Horn said mask wearing, shutting down indoor dining and adhering to social distancing rules remain the best way to keep the majority of people safe. “In addition to requiring face coverings, the city of Decatur should more strongly enforce existing laws including instituting checks for businesses with permits and licenses, and explore (giving) incentives to entities that are and have been following COVID-19 safety guidelines.”

McDaniel said he will back the mask-wearing ordinance but warned that enforcement remains a difficult issue and worries what will happen if businesses are forced to confront non-compliant customers.

McDaniel also has reservations about the scope of the mask ordinance. As stated in the draft before the council, it will require the wearing of masks for anyone in the city “engaging in any activity outside of their residence, while other persons are present …”

McDaniel said the city needs to use “common sense” in applying the ordinance and not force citizens to don masks every time they step outside their front doors.

Kuhle has previously spoken out against harsher COVID-inspired restrictions on individuals and businesses. But he said the rise in virus cases has persuaded him to change his mind and back the mask ordinance as far as wearing masks indoors.

But he still had plenty of questions: “I will have to look at the fines,” he said, among other issues, adding, “The enforcement issue is what we have to figure out.”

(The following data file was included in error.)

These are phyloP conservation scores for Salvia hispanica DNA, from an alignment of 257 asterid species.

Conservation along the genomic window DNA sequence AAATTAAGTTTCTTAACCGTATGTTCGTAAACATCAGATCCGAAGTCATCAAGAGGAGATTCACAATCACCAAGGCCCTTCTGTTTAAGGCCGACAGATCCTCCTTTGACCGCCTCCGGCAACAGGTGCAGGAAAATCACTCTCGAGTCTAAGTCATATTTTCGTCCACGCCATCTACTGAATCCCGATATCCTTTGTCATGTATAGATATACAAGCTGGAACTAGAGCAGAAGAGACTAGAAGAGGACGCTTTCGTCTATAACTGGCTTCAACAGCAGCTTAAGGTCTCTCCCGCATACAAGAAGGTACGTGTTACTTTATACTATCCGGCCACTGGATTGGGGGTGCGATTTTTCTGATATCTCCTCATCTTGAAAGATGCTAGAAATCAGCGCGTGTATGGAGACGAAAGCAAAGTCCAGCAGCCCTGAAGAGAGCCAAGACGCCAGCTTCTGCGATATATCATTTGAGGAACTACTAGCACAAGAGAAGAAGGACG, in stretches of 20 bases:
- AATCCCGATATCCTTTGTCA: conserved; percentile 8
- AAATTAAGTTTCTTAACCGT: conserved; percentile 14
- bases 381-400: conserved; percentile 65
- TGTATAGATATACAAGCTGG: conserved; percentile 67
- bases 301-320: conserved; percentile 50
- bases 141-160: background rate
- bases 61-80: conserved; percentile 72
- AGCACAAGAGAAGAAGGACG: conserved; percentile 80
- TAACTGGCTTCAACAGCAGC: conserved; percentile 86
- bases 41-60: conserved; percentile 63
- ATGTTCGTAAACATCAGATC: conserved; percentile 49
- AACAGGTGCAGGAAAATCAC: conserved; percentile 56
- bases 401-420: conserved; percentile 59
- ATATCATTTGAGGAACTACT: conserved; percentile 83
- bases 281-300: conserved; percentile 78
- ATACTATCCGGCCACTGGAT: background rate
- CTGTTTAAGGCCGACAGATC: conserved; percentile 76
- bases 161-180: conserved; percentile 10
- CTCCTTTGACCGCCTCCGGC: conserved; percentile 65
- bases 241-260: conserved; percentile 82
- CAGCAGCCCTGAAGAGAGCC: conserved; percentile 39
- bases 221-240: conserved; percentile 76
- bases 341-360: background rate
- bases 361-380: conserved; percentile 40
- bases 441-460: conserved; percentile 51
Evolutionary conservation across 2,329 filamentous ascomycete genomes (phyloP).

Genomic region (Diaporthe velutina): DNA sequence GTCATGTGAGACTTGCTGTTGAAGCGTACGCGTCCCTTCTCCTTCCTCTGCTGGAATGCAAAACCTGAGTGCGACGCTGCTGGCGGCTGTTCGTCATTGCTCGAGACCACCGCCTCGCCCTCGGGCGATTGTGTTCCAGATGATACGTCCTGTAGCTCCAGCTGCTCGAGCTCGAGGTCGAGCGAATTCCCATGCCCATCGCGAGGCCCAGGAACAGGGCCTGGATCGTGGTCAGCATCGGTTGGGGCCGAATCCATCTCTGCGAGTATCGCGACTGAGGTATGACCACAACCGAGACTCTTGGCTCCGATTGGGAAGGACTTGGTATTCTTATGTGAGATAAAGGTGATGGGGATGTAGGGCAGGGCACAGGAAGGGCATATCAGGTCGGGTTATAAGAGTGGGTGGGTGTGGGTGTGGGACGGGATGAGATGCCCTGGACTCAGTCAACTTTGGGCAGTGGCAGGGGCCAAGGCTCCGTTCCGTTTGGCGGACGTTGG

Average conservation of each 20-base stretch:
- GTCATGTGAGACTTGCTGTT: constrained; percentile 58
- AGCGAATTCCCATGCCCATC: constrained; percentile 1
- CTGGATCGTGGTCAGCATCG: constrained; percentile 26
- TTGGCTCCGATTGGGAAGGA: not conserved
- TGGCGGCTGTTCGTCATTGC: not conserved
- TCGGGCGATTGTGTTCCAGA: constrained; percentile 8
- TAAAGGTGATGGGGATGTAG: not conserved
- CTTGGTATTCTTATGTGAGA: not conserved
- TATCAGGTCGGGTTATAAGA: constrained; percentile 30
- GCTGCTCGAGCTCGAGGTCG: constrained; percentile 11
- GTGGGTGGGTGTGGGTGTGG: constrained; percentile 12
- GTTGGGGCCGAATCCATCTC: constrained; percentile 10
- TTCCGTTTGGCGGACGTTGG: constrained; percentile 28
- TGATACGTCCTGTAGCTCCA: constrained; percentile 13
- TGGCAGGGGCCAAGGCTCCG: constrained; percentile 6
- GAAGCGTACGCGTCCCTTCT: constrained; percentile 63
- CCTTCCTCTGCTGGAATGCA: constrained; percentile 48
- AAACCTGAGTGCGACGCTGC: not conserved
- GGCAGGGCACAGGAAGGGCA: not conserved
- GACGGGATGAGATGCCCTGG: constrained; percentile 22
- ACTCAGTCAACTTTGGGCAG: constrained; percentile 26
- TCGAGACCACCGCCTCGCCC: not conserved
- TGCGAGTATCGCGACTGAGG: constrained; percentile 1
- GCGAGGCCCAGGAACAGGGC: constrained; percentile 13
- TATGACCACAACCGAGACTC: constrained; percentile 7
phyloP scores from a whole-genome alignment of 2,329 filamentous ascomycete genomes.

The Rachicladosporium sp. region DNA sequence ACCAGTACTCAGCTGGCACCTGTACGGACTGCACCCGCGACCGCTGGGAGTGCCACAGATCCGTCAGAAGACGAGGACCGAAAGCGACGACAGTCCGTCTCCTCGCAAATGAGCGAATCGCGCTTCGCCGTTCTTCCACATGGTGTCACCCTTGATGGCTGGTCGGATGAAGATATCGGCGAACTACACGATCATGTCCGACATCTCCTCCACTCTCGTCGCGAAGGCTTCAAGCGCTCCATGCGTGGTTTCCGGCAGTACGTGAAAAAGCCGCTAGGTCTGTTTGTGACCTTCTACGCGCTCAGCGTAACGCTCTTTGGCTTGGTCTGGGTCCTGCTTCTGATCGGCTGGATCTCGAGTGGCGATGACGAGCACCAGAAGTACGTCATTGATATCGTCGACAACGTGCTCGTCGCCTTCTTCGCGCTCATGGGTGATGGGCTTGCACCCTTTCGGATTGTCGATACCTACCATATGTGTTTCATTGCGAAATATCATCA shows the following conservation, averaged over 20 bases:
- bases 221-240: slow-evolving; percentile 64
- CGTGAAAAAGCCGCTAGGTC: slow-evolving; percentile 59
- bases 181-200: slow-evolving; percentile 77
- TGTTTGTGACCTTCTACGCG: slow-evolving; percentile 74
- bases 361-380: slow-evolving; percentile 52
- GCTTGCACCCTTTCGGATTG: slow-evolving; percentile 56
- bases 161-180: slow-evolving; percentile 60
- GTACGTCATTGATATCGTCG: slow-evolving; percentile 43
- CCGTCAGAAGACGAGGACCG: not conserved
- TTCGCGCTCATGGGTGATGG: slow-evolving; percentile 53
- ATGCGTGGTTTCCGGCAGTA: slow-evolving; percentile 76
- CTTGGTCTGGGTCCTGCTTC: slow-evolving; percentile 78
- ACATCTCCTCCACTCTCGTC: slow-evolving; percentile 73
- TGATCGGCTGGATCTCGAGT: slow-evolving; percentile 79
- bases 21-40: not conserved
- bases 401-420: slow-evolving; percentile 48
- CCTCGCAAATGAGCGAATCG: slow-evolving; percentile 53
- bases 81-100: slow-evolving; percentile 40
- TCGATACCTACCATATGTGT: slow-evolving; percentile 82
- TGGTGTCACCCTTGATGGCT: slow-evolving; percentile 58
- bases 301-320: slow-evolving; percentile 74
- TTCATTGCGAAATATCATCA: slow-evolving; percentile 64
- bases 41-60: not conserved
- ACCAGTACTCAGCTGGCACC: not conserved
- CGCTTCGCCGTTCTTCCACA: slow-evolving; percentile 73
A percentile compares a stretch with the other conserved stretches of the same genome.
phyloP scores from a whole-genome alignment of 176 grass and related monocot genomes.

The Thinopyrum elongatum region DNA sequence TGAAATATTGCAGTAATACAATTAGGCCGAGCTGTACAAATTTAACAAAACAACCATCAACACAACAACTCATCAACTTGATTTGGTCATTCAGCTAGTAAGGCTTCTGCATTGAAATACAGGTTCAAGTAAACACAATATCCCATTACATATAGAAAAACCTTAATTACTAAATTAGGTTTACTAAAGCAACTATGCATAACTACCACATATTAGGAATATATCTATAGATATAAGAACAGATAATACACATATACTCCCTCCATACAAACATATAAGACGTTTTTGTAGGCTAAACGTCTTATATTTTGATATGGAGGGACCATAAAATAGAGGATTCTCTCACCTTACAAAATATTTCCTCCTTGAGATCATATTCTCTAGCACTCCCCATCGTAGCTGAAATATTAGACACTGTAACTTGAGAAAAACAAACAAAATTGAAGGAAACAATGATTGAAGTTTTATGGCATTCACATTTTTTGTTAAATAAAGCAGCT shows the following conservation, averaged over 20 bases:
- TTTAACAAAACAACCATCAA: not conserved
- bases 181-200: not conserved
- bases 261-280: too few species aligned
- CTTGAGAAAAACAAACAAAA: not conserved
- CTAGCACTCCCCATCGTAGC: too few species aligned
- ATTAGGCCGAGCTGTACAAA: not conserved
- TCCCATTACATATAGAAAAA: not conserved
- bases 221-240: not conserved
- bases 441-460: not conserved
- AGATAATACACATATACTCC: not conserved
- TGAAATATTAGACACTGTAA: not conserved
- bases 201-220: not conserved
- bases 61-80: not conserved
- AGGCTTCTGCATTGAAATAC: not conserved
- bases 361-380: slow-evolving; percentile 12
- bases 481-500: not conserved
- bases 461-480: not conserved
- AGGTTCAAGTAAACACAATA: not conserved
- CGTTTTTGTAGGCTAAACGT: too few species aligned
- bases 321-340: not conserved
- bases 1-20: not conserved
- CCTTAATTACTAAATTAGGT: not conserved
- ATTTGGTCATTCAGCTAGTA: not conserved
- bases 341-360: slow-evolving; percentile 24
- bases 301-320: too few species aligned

Kuhle said the city has to keep an eye on the future and be worried about what’s happening to its business community and economic lifeblood. “If a lot of businesses are shut down,” he added, “they will never reopen.”

And, as the council members get ready to meet to discuss the ordinance, the Macon County Circuit Court announced that November’s jury trial term, due to start Monday, has been canceled to safeguard jurors, defendants, judges, lawyers and court staff.

Presiding Judge A.G. Webber IV said the action was being taken “due to the rapidly deteriorating COVID situation.” He said similar trial cancellations were taking place in counties surrounding Macon County.

Scott Perry contributed to this report.


Contact Tony Reid at (217) 421-7977. Follow him on Twitter: @TonyJReid